THE DISTILLERY: Creepy consequences

Jotters assess the impact of increased red tape on takeovers and question the timeliness of ASIC's decision to consider reforms.

The conflicts that billionaires Gina Rinehart and James Packer have started with Fairfax Media and Echo Entertainment respectively have finally attracted a meaningful response from the corporate regulator. But two of Australia’s leading business commentators make the points that more red tape for takeovers will hinder the already quiet M&A market and the Australian Securities and Investments Commission (ASIC) might have something else in mind beside reform.

Firstly, The Australian Financial Review’s Chanticleer columnist Tony Boyd says the proposed changes from ASIC chairman Greg Medcraft would bring us into line with the rules in the UK, which have had some negative consequences.

"Medcraft wants to limit the six-monthly creep to 1 per cent and cap the total that can be bought before being forced to make a full bid at 30 per cent. These moves would bring Australia into line with the rules in the United Kingdom. He also wants to ensure bidders who make takeover offers for companies only do so when they are in a position to bid. This is the so-called ‘put-up or shut-up’ rule. The main argument used by Medcraft for these changes is to ensure Australia’s markets are fair and efficient. He argues that laws that allow someone to gain control of a company without paying a premium are against the spirit of the law. However, bankers familiar with the functioning of the UK market say that the combination of the 30 per cent threshold and the ‘put-up or shut-up’ rule have repressed takeover activity. The bankers would argue that the last thing Australia’s equity capital markets need is more red tape to inhibit takeover activity, which is a proven way of delivering value to all shareholders. Takeover thresholds, whether they are 20 per cent or 30 per cent, have been implemented to ensure that all shareholders are afforded an equal opportunity to share in the price paid for change in control of a company.”

The Australian’s John Durie, a former Chanticleer columnist himself and card-carrying ASIC antagonist, says the corporate regulator might be trying to use the issue as a cover.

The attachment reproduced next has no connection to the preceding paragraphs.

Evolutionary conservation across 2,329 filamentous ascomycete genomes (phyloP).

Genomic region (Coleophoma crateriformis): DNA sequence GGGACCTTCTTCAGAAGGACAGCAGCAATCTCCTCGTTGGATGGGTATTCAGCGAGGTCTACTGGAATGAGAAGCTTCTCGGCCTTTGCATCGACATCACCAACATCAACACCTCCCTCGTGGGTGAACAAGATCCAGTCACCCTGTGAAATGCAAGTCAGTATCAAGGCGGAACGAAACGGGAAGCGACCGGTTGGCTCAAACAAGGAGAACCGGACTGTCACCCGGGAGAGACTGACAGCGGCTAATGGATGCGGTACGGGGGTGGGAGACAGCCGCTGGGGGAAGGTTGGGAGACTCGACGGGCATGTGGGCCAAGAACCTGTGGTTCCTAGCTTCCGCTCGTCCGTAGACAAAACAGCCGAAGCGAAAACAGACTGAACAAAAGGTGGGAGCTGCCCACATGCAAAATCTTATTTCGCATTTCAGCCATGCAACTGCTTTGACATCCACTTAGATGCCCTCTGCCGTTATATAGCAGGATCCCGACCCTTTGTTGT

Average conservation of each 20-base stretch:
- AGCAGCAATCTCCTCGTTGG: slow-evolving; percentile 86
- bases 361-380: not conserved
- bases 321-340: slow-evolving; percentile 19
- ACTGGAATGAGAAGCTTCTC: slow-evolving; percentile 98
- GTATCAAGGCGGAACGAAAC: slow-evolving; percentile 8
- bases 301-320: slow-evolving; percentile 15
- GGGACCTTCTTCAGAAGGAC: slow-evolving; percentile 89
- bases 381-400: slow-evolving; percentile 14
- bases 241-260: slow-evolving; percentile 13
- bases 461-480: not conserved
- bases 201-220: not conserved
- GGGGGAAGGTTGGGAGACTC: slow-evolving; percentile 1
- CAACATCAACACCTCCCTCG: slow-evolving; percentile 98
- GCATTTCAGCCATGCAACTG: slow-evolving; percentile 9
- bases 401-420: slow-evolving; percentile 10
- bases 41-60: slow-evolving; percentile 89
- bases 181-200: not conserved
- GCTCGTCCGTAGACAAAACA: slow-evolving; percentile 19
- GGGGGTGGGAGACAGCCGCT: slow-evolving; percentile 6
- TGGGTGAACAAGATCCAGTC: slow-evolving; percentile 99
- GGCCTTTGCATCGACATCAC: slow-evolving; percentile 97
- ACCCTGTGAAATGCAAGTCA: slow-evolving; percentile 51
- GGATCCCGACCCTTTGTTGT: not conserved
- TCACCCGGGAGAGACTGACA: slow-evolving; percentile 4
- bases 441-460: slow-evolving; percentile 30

"The best possible way for a regulator to divert attention away from itself is to talk up a reform agenda – which is precisely what Australian Securities & Investments Commission boss Greg Medcraft is doing right now. Each of his laundry list of reform items on their own has some merit, or at the very least is worthy of debate. The question is whether we need the debate now. As Medcraft has said himself, even with the 14 per cent increase in his budget this year, his own house is stretched with extra work to monitor the burgeoning superannuation assets. Just maybe his efforts would be better focused on regulating rather than talking up a reform agenda of his own or on behalf of someone else.”

Meanwhile, Fairfax’s Adele Ferguson, who has perhaps the best understanding of the somewhat hidden Australian reinsurance industry of any of our commentators, says reinsurers weren’t as mean as expected this year.

"With so many calamities hitting the insurance industry in 2010-11 - including earthquakes in New Zealand and Japan, floods in Queensland, storms in Victoria and eight big tornadoes in the US – the fear was that reinsurance rates might soar as much as 50 per cent for some categories. Instead, the small regional players that didn't have big loss exposures are believed to have paid between 15 per cent and 20 per cent to renew their reinsurance policies. Reinsurance brokers in London estimated that the big players suffered price rises of 25 per cent, and in some cases higher. An increase in reinsurance rates generally translates into higher premiums on general insurance policies as general insurers seek to pass on the higher costs.”

In other news, Fairfax’s Rania Spooner has come across some research that perhaps offers some insight into the industrial relations tension that’s emerging from the mining industry. Exorbitant wages, it seems, aren’t keeping the transient workforce together. It’s friendship that could keep miners in the fly-in, fly-out lifestyle better – much like an interstate football recruit. Elsewhere in mining, The Australian’s Robin Bromby says the nickel industry, already battling low prices, is set for more pain.

Meanwhile, Fairfax’s Michael Pascoe says Australian banks haven’t realised that they are now, primarily, technology companies. Mining their vast reservoirs of data for a greater understanding of our economy should be one of their priorities, the writer argues.

In economic matters, Fairfax’s Tim Colebatch says the slight improvement in the Westpac-Melbourne Institute consumer sentiment index finally reflects the handouts and interest rates cuts that have been showered on consumers, particularly in New South Wales and Victoria. Fairfax’s Ian Verrender says this reporting season looks like it’ll "surprise on the downside,” which he points out is a euphemism for "disappointing”. However, the business writer says there are some positive signs to focus on.

And finally, Fairfax’s Jonathan Swan says analysts have very little sympathy for Darrell Lea, which in their belief failed to evolve to the new retail market that’s taking chocolate with it.

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